[I]n the liturgical and spiritual tradition of the Church, the Church’s essence as the incarnation of the Word, as the fulfillment in time and space of the divine incarnation, is realized precisely in the unbreakable link between the word and the sacrament.  Thus the book of Acts can say of the Church:  the word… grew and multiplied (Acts 12:24). In the sacrament we partake of Him who comes and abides with us in the word, and the mission of the Church consists precisely in announcing this good news.  The word presupposes the sacrament as its fulfillment, for in the sacrament Christ the Word becomes our life.

--Alexander Schmemann, The Eucharist:  Sacrament of the Kingdom

Image source:  Maximino Cerezo Barredo (1932-), Emmaus (2002).  For this and many other striking contemporary images of the supper at Emmaus, visit the following site:

Sunday, April 26, 2020

I enter this day with praise (John Birch)

I enter this day with joy
knowing that you are with me
every step of the way,
knowing there is a purpose
to each breath that I take,
knowing there is hope
toward which I walk.
I enter this day with faith
knowing you are the strength
which I depend on,
knowing you are the love
that is all embracing
knowing it is your peace
which calms my soul.
I enter this day with praise
knowing that I worship
with service as with voice,
hoping that my words
might reveal your truth,
hoping that your grace
might touch another heart.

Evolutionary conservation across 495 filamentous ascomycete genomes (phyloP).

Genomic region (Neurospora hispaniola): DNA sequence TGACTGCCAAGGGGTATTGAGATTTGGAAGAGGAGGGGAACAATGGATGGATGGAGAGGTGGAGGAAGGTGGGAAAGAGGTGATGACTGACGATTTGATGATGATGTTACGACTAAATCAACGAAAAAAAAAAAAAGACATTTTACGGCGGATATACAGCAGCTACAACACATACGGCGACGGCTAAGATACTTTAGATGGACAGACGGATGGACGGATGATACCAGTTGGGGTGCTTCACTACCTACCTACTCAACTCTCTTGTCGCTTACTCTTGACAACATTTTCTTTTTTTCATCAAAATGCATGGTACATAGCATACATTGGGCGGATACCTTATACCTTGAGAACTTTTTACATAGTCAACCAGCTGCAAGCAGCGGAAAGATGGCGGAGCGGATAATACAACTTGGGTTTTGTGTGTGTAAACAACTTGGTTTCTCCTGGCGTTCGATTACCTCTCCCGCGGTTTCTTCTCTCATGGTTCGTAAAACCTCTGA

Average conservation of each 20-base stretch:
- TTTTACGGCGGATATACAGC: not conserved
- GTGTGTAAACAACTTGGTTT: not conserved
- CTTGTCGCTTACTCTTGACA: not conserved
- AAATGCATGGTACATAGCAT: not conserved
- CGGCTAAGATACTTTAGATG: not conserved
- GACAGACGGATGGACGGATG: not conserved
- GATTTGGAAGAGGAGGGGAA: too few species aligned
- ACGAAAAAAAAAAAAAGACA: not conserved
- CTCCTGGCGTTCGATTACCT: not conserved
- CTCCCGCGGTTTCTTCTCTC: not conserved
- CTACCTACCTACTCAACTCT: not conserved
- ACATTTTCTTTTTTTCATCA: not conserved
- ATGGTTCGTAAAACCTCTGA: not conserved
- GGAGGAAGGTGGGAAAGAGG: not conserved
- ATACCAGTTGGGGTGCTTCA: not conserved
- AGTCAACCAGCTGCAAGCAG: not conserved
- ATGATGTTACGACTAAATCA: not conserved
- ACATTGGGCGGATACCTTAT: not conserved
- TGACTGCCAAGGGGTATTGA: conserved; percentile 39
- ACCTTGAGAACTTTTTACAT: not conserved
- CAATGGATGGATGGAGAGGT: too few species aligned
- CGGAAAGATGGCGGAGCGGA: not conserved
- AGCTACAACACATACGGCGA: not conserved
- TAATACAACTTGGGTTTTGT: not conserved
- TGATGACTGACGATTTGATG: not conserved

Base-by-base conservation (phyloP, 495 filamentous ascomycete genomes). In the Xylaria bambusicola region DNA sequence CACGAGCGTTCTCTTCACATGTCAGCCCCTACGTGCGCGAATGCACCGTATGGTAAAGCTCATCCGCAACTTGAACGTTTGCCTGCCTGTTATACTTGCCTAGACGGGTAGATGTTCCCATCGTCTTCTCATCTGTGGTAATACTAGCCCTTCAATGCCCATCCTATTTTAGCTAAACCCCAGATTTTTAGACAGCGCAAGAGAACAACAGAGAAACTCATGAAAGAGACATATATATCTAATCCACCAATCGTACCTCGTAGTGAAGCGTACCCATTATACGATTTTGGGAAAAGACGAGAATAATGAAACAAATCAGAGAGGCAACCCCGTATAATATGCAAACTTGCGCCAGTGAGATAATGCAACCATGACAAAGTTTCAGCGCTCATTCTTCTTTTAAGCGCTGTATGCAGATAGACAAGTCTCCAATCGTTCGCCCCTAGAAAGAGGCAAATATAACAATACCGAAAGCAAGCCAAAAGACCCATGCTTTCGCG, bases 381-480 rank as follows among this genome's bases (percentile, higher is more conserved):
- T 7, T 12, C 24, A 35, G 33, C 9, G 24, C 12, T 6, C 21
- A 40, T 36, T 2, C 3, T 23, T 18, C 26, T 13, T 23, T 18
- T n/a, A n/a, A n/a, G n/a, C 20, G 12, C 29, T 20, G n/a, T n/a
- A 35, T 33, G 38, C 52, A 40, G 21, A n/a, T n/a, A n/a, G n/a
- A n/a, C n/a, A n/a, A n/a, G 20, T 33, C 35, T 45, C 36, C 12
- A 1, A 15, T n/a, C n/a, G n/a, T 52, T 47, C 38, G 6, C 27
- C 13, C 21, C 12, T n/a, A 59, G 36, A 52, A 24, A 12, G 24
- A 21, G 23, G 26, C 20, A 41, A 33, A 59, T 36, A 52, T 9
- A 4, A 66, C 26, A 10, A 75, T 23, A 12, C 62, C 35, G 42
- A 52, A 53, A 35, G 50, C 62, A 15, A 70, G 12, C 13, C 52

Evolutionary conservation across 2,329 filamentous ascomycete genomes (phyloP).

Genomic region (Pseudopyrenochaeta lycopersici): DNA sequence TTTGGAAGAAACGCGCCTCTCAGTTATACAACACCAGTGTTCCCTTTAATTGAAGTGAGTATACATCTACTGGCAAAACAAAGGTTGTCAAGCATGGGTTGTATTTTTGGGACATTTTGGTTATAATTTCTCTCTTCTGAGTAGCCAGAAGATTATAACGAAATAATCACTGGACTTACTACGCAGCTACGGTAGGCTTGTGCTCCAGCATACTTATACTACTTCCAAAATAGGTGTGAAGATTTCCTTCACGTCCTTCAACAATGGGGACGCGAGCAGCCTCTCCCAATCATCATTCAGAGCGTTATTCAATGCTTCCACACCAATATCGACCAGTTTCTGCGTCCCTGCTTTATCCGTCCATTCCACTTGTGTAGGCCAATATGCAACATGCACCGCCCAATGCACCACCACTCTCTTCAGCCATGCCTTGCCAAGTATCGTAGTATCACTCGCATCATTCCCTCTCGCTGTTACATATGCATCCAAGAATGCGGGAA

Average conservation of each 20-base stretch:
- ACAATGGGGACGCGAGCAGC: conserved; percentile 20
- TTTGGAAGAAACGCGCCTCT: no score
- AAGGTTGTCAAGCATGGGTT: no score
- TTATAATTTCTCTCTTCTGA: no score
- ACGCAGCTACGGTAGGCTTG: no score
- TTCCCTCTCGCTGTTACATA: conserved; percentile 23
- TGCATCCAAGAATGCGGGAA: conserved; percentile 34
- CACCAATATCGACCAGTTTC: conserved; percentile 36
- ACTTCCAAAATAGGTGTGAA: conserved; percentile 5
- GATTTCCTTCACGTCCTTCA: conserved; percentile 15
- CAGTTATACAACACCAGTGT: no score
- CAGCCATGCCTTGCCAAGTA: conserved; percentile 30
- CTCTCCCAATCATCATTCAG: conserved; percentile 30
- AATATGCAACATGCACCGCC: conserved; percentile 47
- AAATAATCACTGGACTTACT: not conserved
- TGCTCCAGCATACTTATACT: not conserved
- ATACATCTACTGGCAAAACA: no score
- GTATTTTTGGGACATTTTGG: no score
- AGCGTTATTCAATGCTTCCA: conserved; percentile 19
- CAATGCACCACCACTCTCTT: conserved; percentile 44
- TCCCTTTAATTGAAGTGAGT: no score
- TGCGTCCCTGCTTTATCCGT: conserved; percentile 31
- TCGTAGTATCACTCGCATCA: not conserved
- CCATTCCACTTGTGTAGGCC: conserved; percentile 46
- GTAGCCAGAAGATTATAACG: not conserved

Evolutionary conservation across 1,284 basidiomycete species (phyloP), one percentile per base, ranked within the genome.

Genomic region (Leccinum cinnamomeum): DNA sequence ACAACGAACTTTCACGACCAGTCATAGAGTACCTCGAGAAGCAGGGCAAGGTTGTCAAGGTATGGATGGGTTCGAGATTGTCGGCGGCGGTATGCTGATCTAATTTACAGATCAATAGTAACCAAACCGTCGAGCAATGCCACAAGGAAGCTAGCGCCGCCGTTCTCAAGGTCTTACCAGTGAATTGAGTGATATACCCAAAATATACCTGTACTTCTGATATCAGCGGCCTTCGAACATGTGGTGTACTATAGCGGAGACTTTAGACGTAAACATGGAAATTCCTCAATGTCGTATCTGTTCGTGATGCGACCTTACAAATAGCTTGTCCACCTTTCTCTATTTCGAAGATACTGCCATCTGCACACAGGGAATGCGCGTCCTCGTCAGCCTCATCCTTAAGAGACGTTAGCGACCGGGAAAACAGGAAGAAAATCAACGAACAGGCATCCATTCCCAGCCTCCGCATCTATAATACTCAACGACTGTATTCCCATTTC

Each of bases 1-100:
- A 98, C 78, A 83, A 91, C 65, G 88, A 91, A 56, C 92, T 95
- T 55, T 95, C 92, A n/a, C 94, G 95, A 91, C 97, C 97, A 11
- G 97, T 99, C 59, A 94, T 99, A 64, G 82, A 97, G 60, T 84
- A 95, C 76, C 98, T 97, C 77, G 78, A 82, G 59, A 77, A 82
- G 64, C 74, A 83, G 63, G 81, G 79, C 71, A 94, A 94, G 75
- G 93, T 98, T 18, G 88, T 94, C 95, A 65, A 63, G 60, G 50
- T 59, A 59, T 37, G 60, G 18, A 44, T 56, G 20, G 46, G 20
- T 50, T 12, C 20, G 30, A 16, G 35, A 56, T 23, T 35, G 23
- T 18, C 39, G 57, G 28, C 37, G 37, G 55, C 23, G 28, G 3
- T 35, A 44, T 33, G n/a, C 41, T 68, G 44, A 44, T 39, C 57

--John Birch, Faith and Worship                 

Saturday, April 25, 2020

Scripture brought me to the gate of paradise (St. Ephrem)

Scripture brought me 
to the Gate of Paradise, 
and the mind stood in wonder 
as it entered.

--St. Ephrem the Syrian       

Image source:  Baptistery, Florence, Italy,

Friday, April 24, 2020

Many rays of hope (Henri Nouwen)

  The Easter season is a time of hope.  There is still fear, there still is painful awareness of sinfulness, but there is also light breaking through.  Something new is happening, something that goes beyond the changing moods of our life.  We can be joyful or sad, optimistic or pessimistic, tranquil or angry, but the solid stream of God’s presence moves deeper than the small waves of our minds and hearts.  Easter brings the awareness that God is present even when his presence is not directly noticed.  Easter brings the good news that, although things seem to get worse in the world, the Evil One has already been overcome.  Easter allows us to affirm that, although God seems very distant and although we remain preoccupied with many little things, our Lord walks with us on the road and keeps explaining the Scriptures to us.  Thus, there are many rays of hope casting their light on our way through life.
--Henri Nouwen         

Quotation source

Thursday, April 23, 2020

Sunday Gospel Reflection, April 26, 2020: Were not our hearts burning within us?

What do we gain when we sojourn with the Lord?

  We need to hear the Word of God.  When, in Luke’s Gospel, Jesus appears to two disciples walking from Jerusalem to Emmaus, they at first believe that he is unaware of the things that have taken place in Jerusalem in recent days.  But Jesus quickly points out that the problem lies in their own shortsightedness:  O how foolish you are, he tells them, How slow of heart to believe all that the prophets spoke!  As he sojourns with the disciples on the road to Emmaus, Jesus breaks opens the scriptures for them, one after another, demonstrating how each one points to how Jesus himself came to save them.  And, once he has broken open the scriptures, he also breaks bread with them, proclaiming God’s Word in such a way that they can hear it with their hearts.  And then he disappears.